Rothko asked me to switch all the lights off, everywhere [in the Whitechapel Gallery]; and suddenly, Rothko’s colour made its own light: the effect, once the retina had adjusted itself, was unforgettable, smouldering and blazing and glowing softly from the walls — colour in darkness.

Failing that, the perfect subdued light in the Menil Chapel in Houston, a building constructed to hold Rothko’s last and most overwhelming series, gives some sense of these ideal circumstances.

His life ended in chaos and depression: abandoning his wife in 1969, he moved into his studio, where he was found dead the following year, having overdosed on anti-depressants. His teenage daughter was left to try to recoup the estate from the grip of his executor and some brutally ambitious gallerists — whose conduct was ultimately described in court as ‘manifestly wrong and indeed shocking’.

Rothko’s children recently funded the establishment in Daugavpils not only of a Rothko Centre but also of a synagogue — there wasn’t one. At the time of their father’s birth there had been 50.

Annie Cohen-Solal has written an interesting study of Rothko’s intellectual influences, which betrays her French origins only in her minor addiction to absurd rhetorical questions such as: ‘What if the virulence of the Ten had been triggered by decades of indifference and passivity toward art, in a country marked for too long by philistinism?’ Well, what if not? But it’s a good way into this cryptic and argumentative painter, whose moods are often painfully apparent in his art — a vivid orange on chocolate; a deep, glowing, angry purple on black.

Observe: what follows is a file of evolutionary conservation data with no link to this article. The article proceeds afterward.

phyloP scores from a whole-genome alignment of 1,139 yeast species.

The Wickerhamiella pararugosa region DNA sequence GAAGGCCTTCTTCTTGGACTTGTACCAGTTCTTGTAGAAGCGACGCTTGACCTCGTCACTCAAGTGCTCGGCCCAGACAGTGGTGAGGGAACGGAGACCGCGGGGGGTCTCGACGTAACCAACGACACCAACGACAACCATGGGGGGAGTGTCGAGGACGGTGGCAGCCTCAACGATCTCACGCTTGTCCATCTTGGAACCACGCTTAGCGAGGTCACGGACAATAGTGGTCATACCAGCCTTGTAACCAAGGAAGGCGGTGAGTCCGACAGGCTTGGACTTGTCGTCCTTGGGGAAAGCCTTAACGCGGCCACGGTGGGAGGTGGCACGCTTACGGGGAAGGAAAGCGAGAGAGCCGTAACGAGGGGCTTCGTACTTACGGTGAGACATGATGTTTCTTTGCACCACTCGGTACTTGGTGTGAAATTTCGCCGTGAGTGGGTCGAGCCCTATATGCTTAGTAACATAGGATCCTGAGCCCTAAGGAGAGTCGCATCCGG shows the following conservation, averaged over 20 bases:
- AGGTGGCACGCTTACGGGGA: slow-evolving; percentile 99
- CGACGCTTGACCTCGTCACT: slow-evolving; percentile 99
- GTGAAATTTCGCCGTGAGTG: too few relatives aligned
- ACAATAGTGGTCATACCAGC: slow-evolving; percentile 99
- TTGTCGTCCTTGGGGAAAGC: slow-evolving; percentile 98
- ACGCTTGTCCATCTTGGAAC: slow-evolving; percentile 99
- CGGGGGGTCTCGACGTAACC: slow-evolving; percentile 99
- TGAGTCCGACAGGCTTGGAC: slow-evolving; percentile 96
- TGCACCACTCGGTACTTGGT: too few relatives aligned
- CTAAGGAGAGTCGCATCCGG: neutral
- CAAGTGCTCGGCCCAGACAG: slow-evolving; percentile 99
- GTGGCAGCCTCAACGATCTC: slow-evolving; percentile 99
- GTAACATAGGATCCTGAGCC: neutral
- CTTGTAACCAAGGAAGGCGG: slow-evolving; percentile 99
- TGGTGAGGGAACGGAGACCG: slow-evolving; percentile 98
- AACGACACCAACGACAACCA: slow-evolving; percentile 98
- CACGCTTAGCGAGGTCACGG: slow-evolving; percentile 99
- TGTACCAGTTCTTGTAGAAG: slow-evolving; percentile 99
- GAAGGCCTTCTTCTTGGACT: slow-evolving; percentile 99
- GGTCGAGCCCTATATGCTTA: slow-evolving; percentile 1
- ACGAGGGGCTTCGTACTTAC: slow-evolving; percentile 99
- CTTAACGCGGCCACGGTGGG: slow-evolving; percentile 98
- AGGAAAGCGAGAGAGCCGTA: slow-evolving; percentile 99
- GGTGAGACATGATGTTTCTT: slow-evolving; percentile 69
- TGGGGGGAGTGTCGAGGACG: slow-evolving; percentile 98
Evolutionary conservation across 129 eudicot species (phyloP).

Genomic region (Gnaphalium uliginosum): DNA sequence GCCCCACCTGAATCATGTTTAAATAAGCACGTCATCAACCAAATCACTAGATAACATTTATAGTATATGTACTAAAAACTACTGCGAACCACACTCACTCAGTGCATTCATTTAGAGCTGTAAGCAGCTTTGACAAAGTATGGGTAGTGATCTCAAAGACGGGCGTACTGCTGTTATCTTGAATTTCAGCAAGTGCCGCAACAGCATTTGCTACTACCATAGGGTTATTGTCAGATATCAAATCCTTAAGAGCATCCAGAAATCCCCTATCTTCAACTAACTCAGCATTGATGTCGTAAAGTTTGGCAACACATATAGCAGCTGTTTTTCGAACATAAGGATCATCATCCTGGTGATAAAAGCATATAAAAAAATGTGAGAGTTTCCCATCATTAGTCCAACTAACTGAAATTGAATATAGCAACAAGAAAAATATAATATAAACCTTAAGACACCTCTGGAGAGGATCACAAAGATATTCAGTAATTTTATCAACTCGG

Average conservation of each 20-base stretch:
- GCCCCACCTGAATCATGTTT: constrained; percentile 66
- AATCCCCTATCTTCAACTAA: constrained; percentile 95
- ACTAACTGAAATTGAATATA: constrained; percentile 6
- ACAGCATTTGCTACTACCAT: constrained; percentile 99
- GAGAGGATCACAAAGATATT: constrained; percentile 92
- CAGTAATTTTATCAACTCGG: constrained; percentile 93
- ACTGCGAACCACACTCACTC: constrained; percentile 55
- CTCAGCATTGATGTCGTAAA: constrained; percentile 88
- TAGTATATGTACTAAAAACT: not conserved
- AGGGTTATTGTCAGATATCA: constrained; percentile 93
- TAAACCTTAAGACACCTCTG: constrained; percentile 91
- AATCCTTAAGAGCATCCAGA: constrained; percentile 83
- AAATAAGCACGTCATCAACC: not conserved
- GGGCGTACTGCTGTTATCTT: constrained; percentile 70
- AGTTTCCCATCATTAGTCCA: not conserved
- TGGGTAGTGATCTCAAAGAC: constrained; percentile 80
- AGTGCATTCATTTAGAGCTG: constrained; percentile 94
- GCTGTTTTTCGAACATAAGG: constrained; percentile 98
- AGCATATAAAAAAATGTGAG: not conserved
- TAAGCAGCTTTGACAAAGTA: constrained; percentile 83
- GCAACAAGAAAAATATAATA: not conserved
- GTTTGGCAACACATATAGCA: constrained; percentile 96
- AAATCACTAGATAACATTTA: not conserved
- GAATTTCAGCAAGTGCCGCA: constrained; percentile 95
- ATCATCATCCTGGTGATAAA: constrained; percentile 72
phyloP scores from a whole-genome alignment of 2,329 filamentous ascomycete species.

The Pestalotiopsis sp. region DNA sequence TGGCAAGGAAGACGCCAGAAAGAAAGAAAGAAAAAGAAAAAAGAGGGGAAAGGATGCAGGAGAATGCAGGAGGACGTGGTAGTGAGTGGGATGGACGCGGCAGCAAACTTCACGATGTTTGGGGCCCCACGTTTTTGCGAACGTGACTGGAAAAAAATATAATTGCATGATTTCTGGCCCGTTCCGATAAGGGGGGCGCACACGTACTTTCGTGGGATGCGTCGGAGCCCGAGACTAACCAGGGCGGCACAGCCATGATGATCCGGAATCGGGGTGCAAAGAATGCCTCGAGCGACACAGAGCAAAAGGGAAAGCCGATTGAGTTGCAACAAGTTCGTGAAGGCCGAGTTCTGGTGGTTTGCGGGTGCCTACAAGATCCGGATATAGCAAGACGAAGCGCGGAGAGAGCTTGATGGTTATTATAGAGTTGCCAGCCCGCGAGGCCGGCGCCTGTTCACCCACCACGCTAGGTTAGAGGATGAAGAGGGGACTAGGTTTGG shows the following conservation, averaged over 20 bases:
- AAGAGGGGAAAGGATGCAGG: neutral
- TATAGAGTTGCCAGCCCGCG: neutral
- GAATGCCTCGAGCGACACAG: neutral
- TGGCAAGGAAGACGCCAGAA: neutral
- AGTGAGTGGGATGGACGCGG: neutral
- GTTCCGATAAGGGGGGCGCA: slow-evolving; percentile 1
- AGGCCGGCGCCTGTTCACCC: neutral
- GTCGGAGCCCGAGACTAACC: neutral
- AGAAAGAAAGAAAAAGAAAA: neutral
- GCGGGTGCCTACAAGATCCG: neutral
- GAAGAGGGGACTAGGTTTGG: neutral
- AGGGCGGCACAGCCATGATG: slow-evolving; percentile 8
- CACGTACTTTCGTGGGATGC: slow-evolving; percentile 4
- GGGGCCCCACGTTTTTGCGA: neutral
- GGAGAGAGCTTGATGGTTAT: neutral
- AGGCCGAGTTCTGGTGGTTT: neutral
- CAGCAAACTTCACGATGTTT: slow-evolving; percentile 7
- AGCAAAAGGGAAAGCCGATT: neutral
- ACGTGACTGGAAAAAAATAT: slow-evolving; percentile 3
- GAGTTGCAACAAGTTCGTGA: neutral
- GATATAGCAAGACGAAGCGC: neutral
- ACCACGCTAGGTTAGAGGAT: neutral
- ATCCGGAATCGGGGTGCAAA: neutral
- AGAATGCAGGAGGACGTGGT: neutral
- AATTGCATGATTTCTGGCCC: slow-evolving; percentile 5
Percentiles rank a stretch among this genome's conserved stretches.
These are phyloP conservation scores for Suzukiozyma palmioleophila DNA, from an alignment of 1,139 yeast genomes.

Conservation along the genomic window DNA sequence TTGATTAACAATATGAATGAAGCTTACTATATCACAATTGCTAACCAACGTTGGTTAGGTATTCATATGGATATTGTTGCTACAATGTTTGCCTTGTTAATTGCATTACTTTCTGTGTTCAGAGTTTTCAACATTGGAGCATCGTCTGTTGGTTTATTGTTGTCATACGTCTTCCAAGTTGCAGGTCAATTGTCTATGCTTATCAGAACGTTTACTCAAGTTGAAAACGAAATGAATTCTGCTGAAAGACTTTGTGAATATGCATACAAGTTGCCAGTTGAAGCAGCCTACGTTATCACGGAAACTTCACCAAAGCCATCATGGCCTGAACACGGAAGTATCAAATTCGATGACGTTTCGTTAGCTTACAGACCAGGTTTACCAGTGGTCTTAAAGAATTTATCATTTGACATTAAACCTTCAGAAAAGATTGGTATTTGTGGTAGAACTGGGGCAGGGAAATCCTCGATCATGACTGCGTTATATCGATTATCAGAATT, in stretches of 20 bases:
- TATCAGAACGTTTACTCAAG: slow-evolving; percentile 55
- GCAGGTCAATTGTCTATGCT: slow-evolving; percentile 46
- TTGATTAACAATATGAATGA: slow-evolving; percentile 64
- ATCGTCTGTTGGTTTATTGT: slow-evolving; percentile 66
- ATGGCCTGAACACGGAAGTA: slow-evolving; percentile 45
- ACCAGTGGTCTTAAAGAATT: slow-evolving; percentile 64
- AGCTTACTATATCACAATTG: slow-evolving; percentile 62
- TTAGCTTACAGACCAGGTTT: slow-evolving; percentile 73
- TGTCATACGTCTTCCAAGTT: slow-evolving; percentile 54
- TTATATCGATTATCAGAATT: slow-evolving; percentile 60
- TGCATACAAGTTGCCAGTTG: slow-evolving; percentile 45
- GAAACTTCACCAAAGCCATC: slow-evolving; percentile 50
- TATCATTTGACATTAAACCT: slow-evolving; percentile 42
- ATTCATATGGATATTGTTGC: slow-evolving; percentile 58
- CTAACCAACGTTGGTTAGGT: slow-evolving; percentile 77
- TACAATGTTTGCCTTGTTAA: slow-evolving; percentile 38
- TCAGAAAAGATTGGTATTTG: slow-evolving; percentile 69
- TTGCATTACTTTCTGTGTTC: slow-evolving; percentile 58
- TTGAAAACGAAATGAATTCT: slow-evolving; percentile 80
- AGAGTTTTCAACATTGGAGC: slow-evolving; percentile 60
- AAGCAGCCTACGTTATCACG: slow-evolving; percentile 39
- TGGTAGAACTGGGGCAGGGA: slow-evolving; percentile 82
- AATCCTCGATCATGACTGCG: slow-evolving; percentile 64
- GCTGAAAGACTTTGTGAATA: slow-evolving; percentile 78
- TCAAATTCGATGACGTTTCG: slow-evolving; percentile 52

His popularity is perhaps baffling, but irresistible — though it was much resisted by Rothko himself while he was able. His own attitude to the physical appearance of things might be more complicated than anyone can now explain. John Hoyland observed, tantalisingly, that ‘I doubt if he even liked his own appearance very much.’

Got something to add? Join the discussion and comment below.

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Show comments
  • lyovmyshkin

    Spinoza wasn’t an important philosopher and nor is Rothko an important artist. His lack of technical prowess, lack of imagination and banal simplicity is only imagined as powerful in the deluded imaginations of people like Cohen and the author of this piece.

    His catapulting to prominence has more to do with the echo chamber of ethnocentrism.

    The emperor, now and forever, is naked.

    • Simon de Lancey

      Is the reason you consider Spinoza unimportant the fact that he was a Jew, by any chance?

      • lyovmyshkin

        No, sir.

        It is not being a Jew that interests me but rather the culture of propelling figures beyond what their contribution would merit. I think it’s a fascinating phenomenon of which Rothko and Spinoza are prime examples.

        Others have called it “ethnic nepotism” which I think is apt.

        • Richard

          Rothko, maybe, but Spinoza? Surely not?

          • lyovmyshkin